Behavior therapists provide the support many children need to be successful in the classroom and community. Children with behavioral needs often have specific goals and objectives that can be addressed by customizing the text of these stories. Changing the text in Success Stories to include coping strategies for managing feelings, using appropriate language, treating others with kindness, and following school specific rules are examples of objectives that can be individually addressed in the story text. Stories such as Feeling Angry include opportunities for incorporating information about what specifically angers the child and what strategies students should use to cope with their anger. This customization is critical for meeting the needs of each student. Because the system allows for unlimited profiles and printing, Success Stories are inexpensive therapy materials.
Sandbox Learning promotes positive behavior management through skill sheet ideas and the use of story pages for visual support. The images clearly show appropriate behavior and can be placed throughout the classroom or school as reminders for waiting in line, sharing, taking turns, washing hands, and flushing the toilet. Visual supports are often used as aids for students to learn new skills or transition from one activity to the next. If a student has trouble transitioning from one activity to the next, a book like My Day at School or Going Places can serve as a model for sequencing activities and setting expectations.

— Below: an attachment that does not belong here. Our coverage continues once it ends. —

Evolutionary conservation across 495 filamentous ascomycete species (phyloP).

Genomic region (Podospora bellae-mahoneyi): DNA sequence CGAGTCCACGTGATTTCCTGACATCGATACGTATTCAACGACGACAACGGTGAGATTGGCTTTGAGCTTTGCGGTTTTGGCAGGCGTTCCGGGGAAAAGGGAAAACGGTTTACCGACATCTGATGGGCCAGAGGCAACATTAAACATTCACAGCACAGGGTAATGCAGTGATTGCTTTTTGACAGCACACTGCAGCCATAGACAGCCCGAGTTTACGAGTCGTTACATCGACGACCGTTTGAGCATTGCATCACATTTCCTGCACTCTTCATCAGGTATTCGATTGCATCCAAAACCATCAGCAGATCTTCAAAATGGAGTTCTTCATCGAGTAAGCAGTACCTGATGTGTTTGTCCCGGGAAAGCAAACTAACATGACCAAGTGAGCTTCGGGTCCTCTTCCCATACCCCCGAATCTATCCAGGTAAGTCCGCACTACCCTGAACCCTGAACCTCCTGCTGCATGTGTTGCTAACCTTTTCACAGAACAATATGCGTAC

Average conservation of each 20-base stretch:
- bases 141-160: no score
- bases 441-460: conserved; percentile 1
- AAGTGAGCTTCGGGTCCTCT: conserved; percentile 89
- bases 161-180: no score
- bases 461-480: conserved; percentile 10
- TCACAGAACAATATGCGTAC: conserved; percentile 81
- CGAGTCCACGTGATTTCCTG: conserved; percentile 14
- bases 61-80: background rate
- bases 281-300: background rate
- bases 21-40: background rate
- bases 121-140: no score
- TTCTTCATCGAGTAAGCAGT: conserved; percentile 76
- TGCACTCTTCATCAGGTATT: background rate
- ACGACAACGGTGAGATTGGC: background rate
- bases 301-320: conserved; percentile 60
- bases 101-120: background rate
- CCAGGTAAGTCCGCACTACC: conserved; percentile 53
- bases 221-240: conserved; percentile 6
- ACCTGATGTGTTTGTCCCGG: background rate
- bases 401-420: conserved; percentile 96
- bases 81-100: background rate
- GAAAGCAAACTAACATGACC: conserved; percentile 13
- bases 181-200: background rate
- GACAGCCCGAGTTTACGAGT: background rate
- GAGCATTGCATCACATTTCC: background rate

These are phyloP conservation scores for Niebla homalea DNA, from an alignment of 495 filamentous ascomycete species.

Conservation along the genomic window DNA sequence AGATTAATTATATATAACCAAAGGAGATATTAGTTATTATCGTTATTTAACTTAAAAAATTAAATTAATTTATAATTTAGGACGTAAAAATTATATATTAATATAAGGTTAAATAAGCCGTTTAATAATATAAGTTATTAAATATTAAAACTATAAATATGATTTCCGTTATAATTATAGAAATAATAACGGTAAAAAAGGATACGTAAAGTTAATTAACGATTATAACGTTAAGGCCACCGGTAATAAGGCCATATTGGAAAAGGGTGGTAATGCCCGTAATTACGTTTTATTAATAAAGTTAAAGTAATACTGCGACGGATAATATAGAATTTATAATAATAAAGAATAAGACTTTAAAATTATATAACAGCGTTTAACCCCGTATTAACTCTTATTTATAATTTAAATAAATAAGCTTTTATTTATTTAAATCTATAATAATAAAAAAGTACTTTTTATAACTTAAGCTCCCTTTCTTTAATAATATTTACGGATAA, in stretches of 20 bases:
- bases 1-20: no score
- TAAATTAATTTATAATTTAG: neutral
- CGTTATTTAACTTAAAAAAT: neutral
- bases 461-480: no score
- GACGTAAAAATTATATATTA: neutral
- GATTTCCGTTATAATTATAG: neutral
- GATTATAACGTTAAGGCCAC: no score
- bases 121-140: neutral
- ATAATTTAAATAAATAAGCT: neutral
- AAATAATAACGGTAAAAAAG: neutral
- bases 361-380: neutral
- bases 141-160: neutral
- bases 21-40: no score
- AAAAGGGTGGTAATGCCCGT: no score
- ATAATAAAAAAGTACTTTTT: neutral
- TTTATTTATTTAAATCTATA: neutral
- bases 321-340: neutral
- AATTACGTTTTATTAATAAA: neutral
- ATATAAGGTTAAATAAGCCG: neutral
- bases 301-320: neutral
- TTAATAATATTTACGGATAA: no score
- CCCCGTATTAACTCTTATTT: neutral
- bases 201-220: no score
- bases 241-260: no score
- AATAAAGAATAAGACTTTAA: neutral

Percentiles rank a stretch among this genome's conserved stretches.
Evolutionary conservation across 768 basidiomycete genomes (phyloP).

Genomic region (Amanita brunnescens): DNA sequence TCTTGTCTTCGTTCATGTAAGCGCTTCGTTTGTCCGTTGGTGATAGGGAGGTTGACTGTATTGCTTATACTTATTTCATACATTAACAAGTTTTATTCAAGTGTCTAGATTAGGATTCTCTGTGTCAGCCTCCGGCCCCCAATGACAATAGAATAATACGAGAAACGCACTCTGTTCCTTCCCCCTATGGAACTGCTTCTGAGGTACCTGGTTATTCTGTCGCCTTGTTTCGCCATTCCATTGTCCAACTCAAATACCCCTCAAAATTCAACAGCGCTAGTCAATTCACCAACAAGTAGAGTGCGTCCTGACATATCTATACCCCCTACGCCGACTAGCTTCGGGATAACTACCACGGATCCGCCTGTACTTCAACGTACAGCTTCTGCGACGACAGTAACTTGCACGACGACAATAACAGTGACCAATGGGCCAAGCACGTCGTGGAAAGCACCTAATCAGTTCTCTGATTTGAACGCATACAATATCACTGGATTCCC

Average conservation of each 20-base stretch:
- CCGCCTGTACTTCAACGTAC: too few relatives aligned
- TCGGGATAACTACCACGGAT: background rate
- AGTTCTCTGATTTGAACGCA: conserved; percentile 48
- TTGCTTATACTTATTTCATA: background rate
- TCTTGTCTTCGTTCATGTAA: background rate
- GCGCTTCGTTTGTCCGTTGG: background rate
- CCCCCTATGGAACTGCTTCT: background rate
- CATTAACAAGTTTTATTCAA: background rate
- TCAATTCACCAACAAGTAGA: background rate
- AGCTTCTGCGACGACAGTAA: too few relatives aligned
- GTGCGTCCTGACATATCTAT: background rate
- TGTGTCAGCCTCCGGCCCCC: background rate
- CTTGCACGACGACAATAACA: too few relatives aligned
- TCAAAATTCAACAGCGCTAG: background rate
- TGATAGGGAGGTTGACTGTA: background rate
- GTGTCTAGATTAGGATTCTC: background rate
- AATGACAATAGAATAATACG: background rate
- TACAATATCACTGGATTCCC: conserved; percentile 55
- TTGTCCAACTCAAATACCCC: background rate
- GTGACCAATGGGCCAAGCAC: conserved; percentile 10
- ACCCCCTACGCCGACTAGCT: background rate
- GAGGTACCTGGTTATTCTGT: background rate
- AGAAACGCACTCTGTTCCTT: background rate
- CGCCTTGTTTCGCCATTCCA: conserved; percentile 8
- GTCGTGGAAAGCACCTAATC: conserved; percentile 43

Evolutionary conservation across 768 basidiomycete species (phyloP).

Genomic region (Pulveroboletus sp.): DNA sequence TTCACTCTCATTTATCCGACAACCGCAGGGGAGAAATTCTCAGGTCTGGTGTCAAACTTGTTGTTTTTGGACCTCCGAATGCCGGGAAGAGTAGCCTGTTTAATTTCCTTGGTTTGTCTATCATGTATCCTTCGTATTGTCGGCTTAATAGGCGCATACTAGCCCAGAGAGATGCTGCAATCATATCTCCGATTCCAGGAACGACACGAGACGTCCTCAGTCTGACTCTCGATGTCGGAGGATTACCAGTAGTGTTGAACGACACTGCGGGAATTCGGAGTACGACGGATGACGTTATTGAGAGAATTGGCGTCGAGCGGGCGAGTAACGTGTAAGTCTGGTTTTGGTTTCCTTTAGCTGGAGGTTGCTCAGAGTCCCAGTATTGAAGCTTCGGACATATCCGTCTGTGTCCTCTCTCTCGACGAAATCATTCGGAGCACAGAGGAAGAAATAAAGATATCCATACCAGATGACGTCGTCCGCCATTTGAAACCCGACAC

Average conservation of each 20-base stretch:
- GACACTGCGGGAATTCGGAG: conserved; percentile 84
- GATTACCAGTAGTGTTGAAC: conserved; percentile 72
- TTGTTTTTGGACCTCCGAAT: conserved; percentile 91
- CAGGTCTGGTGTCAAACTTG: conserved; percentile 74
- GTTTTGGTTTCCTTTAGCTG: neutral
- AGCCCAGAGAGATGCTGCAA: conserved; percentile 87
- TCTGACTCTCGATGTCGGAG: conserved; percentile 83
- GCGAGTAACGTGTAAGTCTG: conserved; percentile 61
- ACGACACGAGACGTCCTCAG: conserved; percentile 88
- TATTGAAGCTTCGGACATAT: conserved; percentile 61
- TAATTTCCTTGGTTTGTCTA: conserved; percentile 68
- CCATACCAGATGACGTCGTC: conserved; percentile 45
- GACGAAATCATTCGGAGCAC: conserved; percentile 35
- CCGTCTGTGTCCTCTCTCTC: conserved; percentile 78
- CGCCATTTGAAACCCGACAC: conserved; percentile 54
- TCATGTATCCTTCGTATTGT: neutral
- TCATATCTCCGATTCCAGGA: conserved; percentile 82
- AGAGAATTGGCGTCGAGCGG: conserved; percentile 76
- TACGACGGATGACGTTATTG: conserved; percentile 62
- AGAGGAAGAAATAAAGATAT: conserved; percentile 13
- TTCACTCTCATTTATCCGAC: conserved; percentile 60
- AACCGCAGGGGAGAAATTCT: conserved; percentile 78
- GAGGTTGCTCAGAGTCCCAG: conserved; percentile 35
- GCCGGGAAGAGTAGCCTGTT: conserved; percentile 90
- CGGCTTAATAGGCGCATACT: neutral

Increasing parental involvement is important in connecting learning concepts between school, the community, and the home. Parental involvement is highlighted as a critical component in improving the lives of children with disabilities in Conference Report on H.R. 1350, IDEA 2004 Part D-National Activities to Improve the Lives of Children with Disabilities.1 Since Success Stories allow for unlimited printings, the books and skill sheets can be sent home without worrying about them being returned. The skill sheets include ideas for how parents can work on the skills at home and in the community.